So my first lesson back was awesome. My mount was a beautiful 6 year old bay mare by Fidertanz who was an amateur’s dream. She was the perfect size for me but big moving and as comfortable as could be. She was easy to sit and had quite the “go” button. So you can imagine “half-halt” was used quite often, I can still hear it ringing in my ears…
Now I’m sure I’m not alone in this but I never truly understood the half halt. My approach has always been try a bunch of things and one of them will work… I hope.
Sit deep, sit tall, sit heavy, close your hand, squeeze your hand, etc are all ways it has been explained to me but none have really hit the “aha” moment.
Instead they have simply left me wondering if the half-halt is a mythical creature that everyone wants to believe exists but doesn’t (like a unicorn). And then you go online to get help through self-training, which of course is the best way to learn anything (… NOT), and you read gibberish like WikiHow.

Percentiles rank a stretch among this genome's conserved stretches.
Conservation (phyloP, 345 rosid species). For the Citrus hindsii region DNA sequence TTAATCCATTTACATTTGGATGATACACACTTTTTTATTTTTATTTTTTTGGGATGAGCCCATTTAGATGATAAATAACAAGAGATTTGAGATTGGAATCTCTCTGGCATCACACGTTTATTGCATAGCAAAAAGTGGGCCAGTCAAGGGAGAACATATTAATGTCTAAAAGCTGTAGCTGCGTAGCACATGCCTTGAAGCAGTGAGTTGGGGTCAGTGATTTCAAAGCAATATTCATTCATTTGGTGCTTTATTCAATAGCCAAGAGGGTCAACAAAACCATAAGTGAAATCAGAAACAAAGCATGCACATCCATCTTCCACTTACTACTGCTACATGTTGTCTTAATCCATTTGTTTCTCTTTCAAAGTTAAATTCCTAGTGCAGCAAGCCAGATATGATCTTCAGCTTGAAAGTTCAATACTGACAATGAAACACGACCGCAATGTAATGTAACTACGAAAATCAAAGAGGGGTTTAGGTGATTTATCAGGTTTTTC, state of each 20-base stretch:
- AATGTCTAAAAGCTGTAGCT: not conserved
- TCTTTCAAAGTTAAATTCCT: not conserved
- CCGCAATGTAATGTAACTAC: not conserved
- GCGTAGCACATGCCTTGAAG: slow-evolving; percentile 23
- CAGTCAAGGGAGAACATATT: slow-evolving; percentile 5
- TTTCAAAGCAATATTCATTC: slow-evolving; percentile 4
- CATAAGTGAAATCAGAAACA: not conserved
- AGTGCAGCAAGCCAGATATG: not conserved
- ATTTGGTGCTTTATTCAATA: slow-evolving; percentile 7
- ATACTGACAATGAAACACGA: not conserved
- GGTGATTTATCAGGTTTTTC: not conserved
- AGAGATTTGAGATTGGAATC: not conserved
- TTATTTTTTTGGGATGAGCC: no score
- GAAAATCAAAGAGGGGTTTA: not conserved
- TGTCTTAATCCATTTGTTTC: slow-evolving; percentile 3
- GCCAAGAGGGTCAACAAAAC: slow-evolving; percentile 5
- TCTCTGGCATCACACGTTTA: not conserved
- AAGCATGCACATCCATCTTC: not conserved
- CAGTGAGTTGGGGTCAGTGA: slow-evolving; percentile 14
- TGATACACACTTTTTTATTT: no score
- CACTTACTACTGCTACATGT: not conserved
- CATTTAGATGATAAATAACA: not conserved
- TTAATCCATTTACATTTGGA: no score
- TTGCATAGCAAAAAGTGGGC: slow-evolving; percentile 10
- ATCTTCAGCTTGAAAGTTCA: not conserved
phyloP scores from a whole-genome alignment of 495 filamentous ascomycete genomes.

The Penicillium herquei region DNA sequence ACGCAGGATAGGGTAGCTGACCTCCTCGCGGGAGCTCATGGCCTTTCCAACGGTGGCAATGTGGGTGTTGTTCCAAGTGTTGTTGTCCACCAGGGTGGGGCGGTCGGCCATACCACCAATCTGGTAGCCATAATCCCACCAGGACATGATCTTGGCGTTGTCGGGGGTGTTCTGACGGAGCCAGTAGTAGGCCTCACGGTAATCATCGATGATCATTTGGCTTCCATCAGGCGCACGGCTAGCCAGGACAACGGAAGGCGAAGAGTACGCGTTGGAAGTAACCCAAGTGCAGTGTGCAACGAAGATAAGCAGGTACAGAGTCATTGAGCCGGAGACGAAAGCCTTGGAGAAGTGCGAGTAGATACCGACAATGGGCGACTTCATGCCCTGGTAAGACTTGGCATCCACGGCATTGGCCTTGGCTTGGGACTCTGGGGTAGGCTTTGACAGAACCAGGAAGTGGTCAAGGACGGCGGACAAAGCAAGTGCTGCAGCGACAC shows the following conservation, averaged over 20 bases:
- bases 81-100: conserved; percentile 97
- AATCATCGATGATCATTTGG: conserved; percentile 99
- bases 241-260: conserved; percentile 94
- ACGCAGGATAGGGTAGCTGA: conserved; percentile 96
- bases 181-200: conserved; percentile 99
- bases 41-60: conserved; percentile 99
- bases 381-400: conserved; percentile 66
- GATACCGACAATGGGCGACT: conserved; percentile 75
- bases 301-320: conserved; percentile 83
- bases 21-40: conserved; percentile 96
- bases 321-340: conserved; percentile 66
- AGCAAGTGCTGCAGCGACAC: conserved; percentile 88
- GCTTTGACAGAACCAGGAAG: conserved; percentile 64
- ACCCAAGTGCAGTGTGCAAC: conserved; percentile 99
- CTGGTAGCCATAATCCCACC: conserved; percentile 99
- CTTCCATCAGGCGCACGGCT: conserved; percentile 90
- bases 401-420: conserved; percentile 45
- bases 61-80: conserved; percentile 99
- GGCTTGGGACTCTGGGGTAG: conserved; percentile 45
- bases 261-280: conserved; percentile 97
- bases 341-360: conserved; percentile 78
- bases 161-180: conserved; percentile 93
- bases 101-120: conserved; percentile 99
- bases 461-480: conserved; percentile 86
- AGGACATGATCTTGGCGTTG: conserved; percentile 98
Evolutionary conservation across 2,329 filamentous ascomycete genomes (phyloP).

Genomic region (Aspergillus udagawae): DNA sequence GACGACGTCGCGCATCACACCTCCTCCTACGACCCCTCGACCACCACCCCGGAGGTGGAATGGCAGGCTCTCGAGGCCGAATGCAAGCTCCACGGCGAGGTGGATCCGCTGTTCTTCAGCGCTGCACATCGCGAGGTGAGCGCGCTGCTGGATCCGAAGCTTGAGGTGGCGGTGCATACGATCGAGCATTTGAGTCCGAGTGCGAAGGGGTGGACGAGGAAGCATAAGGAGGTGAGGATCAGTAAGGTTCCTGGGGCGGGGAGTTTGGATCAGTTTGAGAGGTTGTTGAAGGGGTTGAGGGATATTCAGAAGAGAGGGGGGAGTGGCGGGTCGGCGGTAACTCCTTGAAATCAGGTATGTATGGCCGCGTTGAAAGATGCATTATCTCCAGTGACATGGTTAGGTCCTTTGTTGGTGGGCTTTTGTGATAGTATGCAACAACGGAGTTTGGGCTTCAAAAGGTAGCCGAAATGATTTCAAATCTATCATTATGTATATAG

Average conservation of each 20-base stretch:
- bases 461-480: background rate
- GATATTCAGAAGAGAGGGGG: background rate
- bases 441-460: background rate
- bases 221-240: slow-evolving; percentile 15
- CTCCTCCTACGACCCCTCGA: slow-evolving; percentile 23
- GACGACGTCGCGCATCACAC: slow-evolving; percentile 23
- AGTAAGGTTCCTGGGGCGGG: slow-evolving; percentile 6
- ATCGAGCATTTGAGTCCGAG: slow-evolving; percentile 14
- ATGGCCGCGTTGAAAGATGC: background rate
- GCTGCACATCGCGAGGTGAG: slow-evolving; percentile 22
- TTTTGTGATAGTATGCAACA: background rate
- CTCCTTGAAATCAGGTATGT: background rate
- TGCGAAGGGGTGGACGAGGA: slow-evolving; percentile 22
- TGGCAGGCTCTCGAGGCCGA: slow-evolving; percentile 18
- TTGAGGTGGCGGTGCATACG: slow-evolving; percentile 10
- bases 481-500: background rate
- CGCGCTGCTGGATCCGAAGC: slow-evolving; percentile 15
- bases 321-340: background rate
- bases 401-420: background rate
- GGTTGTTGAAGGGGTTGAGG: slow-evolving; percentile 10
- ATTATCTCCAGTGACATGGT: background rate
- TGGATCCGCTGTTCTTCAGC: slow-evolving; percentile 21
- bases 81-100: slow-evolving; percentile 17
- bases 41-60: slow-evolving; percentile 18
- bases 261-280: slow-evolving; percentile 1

With photos like this:
Lucky for me it turns out Feder, who was also awarded the Oldenburg Verband Premium Status, was put on earth to teach me the half-halt. And it’s simpler than I thought. Assume you are in a perfect sitting trot position. Relaxed, straight line through your shoulders, hip and heels. Now as you’re trotting around, close your fist like there is a stone in it that is about to fall and tighten your core muscles as if you are trying to prevent yourself from falling backwards. For us amateurs your torso will likely move forward an inch, raising your sternum and you will feel like you’re sitting taller. Immediately relax back into you’re your sitting trot. And voila, you’ve just half-halted!
So this wonderful ride led me to say that I have no idea why Feder isn’t sold… turns out she was being vetted that week. Alas she has a 2 year old… who is growing into a lovely colt!